2018 marks the centenary of the end of the Great War, but it is also the 65th anniversary of the Korean conflict. Let’s take a moment to recall this often forgotten conflict and remember the British Servicemen who lost their lives.
There’s a little part of Scotland that hasn’t forgotten this war.
In the tranquil Witchcraig Woodland, between Linlithgow and Bathgate, you’ll find a historic Korean-style pagoda. Sitting between two grass mounds shaped like the Ying and Yang symbols on the Korean flag, this memorial stands as a tribute to fallen comrades from that almost forgotten bitter conflict.
Thrust on to the frontline
Some 100,000 British men and women, of whom around 10,000 were Scottish, served in the Korean War. The majority were young National Servicemen with just 16 weeks of training; in-experienced and ill-prepared for the extremes of temperature, hill battles and trench warfare against a ferocious well-drilled foe.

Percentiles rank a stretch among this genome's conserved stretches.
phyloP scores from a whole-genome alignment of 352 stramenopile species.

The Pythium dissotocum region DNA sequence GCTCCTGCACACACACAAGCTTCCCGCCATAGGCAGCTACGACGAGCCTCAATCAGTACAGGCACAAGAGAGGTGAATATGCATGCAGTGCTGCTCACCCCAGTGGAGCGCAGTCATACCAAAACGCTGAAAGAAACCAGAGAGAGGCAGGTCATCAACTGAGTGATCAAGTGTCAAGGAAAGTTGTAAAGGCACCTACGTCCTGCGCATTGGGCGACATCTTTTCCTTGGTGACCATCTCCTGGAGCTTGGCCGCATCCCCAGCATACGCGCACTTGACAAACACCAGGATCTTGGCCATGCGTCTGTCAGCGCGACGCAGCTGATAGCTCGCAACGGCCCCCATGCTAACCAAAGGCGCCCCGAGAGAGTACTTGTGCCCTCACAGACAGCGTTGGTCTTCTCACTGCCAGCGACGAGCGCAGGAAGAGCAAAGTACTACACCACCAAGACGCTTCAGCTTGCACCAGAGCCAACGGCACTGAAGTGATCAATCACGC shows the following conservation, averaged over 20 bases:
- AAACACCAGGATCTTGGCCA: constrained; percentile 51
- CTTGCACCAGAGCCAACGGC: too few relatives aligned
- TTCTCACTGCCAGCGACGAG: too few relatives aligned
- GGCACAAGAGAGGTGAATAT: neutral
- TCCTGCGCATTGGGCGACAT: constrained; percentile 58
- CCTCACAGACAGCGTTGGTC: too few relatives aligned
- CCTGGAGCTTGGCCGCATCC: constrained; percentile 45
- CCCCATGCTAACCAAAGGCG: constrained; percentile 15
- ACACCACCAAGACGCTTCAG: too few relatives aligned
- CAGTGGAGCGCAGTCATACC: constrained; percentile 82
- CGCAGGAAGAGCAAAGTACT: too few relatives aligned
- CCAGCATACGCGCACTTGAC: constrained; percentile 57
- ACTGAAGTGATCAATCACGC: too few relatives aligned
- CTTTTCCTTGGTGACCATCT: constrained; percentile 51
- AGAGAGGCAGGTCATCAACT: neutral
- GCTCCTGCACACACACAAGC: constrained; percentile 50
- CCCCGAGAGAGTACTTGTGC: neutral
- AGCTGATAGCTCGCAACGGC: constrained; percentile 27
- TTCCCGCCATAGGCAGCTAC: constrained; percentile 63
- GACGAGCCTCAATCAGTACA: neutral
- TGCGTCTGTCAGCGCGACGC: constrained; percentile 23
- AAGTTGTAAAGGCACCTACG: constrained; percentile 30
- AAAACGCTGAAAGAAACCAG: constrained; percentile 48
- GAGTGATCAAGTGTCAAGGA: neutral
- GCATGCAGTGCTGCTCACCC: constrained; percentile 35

Ronnie’s memories of a bitter conflict
“My abiding memory is of the cold when we were on night patrols; the temperature could drop to minus 25 degrees Celsius,” remembers Ronnie.
The Korean War was one that neither side won, but both suffered heavy losses. When the Armistice was signed in July 1953, some two million people had lost their lives, mostly civilians. Of these fatalities, an estimated 1,100 were British Service personnel, including more than 200 Scots. These losses are marked at the memorial by an arboretum of native Scottish trees.
In 2018, Korean veterans like Ronnie will remember comrades who didn’t return home. Like those who made the greatest sacrifices in the First World War, we should never forget their bravery and honour.